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Suppose a language L is in NP. I think that means a nondeterministic Turing machine M can decide it in polynomial time. But then shouldn't it be in co-NP, because can't we define a new Turing machine M' that accepts whenever M rejects and rejects whenever M accepts? Why doesn't NP equal co-NP?

Thanks!

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Removed "theoretical-cs" tag. "Applied CS" is programming, and would be off-topic. See the tag-wiki for (computer-science) –  Willie Wong Apr 15 '13 at 5:44
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up vote 8 down vote accepted

That works for deterministic machines, but not for nondeterministic, since a nondeterministic machine has many "branches" in its calculation, and a language is defined to be accepted by a machine if there exists a branch that accepts it (in the normal sense, that $q_{acc}$ is reached) and rejected if all branches reject. If the machine accepted a language by reaching an accept condition on some branches and rejecting on others, flipping the conditions you end up with a machine which again accepts that language, while you intended to make a machine that rejects it.

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This arises because of the asymmetry in definition of a non-deterministic Turing machine.

An NDTM accepts a language $L$, if at least one of the computation paths results in a "yes". It could so happen that there are other computation paths which result in a "no". But all we need is a single yes.

To get a "no", all the computation paths must result in a "no".

The Complement language requires at least one "no" for a "no", but all "yes" for a "yes".

So given an NDTM $M$ for $L$, you can construct a TM which runs M, and flips the output, but that is not a non-deterministic Turing machine, by definition.

If you take $M$, and just flip the accepting and rejecting states, then you won't get an NDTM for complement of $L$, as for some strings in $L$, $M$ could result in some paths saying "yes" and some paths saying "no". You will put such $x$ in the complement of $L$.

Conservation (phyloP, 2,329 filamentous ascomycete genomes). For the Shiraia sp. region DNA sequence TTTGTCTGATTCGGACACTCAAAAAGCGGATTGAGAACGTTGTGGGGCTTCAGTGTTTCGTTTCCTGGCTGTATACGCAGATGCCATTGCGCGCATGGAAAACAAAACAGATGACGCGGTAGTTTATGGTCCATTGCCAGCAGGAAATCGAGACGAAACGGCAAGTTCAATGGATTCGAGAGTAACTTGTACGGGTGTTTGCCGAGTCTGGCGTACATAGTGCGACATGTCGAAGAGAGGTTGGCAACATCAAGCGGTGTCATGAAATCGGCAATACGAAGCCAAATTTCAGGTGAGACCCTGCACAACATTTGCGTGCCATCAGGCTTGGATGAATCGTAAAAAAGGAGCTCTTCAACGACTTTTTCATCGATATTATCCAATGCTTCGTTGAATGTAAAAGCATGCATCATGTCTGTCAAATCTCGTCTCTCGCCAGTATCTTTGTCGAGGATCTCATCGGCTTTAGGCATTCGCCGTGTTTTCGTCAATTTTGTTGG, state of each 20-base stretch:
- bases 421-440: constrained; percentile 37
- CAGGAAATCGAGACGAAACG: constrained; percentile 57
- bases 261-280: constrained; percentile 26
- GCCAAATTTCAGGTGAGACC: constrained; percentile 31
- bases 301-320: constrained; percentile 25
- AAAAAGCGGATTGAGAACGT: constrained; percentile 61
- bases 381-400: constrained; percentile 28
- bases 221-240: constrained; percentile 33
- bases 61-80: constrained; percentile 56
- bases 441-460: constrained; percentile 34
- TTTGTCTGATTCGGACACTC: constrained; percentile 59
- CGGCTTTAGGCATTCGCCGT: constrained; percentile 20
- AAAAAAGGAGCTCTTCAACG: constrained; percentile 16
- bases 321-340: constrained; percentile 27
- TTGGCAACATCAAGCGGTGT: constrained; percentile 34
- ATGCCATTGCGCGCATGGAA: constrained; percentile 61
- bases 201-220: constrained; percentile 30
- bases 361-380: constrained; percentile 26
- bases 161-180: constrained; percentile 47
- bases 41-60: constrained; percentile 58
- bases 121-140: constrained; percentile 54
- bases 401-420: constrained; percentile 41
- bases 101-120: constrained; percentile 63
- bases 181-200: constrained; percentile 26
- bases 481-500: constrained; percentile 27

Thus it is not clear that NP = CO-NP, and it is in fact, an open problem.

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Classes NP and co-NP are defined using Karp reductions (also known as a polynomial-time many-to-one reductions). A Karp reduction from language $L_1$ to $L_2$ is a polynomial-time computable function $f:\{0,1\}^*\to\{0,1\}^*$ such that $x\in L_1$ if and only if $f(x) \in L_2$. Note that there are no negations in this definition! E.g., if $x\in L_1$ if and only if $f(x) \notin L_2$, then $f$ is not a Karp reduction from $L_1$ to $L_2$.

What you describe in your question is a Cook reduction (also known as a polynomial-time Turing reduction). Every Karp reduction is a Cook reduction but not vice versa. If classes NP and co-NP were defined using Cook reduction then we would have $NP_{Cook}=$ co-NP $_{Cook}$. Note that your argument indeed shows that if $P=NP$ then $P=$ co-NP.

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I don't see how this is answering the question. NP and co-NP are well defined without any reductions. –  Aryabhata Apr 14 '13 at 17:21
    
@Aryabhata, yes. But read the question: the OP constructs a reduction from NP to co-NP and asks why don't the existence of such reduction proves that NP=co-NP. If it was a Karp reduction, its existence would indeed prove that NP=co-NP. But since it is a Cook reduction, it doesn't prove that. –  Yury Apr 14 '13 at 17:24
    
The formal answer would be "you can do what you described an so what, why does it prove anything?". –  Yury Apr 14 '13 at 17:27
    
The question is "why it does not prove anything?", which seems to be a valid question. There are no reductions in the definition of co-NP. Why is it even relevant to talk about Cook or Karp? (Note: You might be right, and this might indeed be an answer, but the question is more basic, IMO). –  Aryabhata Apr 14 '13 at 17:47
    
Now I think this answer deserves a +1, because I believe it would answer the next questions... –  Aryabhata Apr 14 '13 at 17:58
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